FBI has 'credible lead' in D.B. Cooper case
The fate and identity of the hijacker dubbed "D.B. Cooper" has remained a mystery for 40 years
SEATTLE — The FBI says it has a "credible" lead in the D.B. Cooper case involving the 1971 hijacking of a passenger jet over Washington state and the suspect's legendary parachute escape.
The fate and identity of the hijacker dubbed "D.B. Cooper" has remained a mystery in the 40 years since a man jumped from a Northwest Orient Airlines 727 flight with $200,000 in ransom.
The recent tip provided to the FBI came from a law enforcement member who directed investigators to a person who might have helpful information on the suspect, FBI spokeswoman Ayn Sandalo Dietrich told The Seattle Times on Sunday. She called the new information the "most promising lead we have right now," but cautioned that investigators were not on the verge of breaking the case.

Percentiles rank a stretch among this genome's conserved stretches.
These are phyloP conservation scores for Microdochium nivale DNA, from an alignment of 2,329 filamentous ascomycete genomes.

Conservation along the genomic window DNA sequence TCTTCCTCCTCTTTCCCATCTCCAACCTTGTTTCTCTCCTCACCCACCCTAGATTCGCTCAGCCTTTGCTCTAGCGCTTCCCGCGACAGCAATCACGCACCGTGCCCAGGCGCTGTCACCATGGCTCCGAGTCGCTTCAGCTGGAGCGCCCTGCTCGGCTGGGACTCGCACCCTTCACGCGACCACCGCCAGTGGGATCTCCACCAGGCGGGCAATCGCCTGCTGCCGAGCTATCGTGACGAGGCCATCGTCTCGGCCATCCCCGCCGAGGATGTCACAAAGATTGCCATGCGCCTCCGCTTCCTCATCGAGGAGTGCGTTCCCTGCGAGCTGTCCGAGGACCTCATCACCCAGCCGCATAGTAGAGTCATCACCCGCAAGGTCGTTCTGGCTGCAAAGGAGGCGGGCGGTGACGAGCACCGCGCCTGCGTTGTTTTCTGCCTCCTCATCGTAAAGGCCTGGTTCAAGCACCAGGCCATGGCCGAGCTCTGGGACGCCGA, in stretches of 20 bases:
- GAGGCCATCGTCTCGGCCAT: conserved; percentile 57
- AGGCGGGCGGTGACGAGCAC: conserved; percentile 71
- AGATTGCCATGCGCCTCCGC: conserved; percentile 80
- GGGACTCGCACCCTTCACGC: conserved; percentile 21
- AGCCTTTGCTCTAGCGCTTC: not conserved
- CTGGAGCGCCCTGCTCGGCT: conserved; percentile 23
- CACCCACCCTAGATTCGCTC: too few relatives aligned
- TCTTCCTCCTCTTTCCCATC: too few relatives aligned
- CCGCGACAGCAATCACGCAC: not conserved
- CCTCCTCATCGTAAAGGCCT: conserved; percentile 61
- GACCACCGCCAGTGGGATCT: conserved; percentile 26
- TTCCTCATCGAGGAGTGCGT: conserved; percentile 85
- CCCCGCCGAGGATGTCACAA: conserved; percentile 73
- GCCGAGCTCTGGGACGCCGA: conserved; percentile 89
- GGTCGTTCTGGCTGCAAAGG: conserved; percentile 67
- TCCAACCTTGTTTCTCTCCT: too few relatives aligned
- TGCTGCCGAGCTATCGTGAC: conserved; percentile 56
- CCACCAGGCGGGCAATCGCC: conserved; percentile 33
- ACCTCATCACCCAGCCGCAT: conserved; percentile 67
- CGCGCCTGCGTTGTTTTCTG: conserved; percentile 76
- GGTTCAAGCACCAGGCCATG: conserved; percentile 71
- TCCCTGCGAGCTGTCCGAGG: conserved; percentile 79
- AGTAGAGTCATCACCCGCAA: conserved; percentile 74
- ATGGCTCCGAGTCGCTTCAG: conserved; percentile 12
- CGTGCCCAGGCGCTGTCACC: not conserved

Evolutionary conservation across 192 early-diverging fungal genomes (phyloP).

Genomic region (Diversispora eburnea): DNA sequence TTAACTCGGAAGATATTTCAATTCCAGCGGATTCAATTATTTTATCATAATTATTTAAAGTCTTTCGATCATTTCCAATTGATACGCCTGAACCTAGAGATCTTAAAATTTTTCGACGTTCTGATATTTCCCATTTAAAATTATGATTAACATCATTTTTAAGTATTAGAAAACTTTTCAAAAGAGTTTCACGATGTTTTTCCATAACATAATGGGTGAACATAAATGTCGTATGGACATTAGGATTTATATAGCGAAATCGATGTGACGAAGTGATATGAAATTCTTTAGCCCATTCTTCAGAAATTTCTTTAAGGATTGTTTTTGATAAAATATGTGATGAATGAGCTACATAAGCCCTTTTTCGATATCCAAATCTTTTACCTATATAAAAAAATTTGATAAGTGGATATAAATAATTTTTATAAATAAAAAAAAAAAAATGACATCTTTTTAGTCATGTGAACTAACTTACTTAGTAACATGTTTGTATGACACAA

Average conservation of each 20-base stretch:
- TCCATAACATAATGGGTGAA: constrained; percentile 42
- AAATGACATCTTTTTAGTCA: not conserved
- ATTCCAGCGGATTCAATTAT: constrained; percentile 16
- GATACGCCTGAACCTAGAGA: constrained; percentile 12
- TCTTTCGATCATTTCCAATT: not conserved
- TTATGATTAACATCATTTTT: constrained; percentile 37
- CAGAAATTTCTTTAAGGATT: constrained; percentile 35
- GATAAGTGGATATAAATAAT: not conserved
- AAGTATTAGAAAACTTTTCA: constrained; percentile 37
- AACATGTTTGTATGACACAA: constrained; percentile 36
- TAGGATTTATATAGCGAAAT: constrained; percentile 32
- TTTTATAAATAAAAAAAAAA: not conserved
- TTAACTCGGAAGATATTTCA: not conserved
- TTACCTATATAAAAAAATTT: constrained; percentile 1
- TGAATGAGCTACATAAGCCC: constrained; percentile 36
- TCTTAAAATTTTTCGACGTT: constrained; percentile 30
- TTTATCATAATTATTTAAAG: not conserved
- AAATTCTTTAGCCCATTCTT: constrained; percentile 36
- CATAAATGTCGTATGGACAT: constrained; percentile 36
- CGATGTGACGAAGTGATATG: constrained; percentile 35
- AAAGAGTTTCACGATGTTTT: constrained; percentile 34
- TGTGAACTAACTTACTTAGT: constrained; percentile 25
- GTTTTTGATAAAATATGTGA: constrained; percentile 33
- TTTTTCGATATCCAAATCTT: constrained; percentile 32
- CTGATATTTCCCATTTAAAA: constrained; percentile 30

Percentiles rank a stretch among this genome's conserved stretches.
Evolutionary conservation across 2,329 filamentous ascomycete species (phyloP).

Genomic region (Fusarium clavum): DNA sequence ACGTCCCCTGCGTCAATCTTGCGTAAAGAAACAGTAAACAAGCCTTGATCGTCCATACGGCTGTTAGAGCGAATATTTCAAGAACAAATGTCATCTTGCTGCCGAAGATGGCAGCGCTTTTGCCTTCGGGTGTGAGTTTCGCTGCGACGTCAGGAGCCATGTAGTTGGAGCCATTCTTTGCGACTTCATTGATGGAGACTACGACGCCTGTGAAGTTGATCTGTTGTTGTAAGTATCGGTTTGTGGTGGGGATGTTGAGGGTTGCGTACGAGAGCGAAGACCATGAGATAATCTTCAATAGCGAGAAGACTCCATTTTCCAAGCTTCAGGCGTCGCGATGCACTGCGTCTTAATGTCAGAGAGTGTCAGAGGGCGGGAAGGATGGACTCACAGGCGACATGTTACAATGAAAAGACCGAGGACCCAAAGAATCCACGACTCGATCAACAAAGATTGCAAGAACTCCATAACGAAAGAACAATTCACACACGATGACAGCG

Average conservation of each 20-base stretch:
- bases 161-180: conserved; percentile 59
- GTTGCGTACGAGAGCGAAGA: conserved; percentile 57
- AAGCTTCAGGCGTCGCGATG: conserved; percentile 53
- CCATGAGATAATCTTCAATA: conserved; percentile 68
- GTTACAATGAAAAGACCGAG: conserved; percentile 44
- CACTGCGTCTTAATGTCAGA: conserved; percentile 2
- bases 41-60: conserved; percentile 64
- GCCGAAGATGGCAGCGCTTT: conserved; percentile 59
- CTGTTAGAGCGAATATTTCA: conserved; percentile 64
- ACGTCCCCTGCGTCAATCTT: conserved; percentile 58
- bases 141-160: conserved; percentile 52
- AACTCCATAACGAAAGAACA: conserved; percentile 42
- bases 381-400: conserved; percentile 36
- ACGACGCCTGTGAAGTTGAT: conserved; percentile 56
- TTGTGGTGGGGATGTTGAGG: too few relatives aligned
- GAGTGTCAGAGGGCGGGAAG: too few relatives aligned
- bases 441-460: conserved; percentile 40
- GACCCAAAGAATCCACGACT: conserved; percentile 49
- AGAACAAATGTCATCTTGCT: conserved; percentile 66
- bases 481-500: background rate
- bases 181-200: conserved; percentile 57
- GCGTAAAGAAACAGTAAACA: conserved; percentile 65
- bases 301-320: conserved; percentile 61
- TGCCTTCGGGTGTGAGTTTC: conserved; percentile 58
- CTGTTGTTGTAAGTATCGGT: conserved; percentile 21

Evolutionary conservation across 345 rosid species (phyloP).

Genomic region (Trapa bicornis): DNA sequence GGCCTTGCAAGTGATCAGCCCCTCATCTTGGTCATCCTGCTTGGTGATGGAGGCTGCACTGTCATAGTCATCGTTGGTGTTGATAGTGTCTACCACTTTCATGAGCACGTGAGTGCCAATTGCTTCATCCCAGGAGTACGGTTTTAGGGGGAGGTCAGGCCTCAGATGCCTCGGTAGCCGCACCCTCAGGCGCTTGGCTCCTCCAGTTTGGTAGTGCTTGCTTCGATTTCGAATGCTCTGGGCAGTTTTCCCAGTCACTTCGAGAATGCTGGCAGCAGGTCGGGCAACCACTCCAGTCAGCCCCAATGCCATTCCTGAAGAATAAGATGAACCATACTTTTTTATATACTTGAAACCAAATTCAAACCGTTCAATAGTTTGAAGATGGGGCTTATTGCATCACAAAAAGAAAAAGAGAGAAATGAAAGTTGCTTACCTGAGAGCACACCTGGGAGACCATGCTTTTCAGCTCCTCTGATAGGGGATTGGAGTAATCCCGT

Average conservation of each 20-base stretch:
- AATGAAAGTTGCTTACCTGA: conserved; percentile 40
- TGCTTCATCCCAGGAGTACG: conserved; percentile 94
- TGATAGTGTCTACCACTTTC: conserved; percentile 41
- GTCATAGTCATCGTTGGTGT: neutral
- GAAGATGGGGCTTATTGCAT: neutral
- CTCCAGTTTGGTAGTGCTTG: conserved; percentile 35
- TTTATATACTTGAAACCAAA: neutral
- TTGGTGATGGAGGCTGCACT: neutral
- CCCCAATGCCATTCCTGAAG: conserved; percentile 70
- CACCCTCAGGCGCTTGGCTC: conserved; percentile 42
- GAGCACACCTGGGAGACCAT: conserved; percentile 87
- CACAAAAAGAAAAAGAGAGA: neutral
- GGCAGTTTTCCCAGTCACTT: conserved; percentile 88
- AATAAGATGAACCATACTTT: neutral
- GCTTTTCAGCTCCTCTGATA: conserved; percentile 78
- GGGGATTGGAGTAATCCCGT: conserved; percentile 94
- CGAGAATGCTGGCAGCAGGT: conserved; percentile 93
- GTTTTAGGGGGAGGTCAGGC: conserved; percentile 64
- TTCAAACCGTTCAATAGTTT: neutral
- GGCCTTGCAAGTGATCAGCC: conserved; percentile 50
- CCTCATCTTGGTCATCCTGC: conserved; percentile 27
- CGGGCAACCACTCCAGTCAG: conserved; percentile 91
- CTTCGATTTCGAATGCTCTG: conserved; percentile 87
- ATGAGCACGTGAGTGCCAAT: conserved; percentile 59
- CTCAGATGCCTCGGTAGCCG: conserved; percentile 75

"With any lead our first step is to assess how credible it is," Sandalo Dietrich told the Seattle Post Intelligencer on Saturday. "Having this come through another law enforcement (agency), having looked it over when we got it - it seems pretty interesting."
Dietrich says an item belonging to the man was sent to a lab in Quantico, Va., for forensic testing. She did not provide specifics about the item or the man's identity.
Federal investigators have checked more than 1,000 leads since the suspect bailed out on Nov. 24, 1971, over the Pacific Northwest. The man who jumped gave his name as Dan Cooper and claimed shortly after takeoff in Portland, Ore., that he had a bomb, leading the flight crew to land the plane in Seattle, where passengers were exchanged for parachutes and ransom money.
The flight then took off for Mexico with the suspect and flight crew on board before the man parachuted from the plane.
The FBI's recent tip in the case was first reported by The Telegraph newspaper in London.
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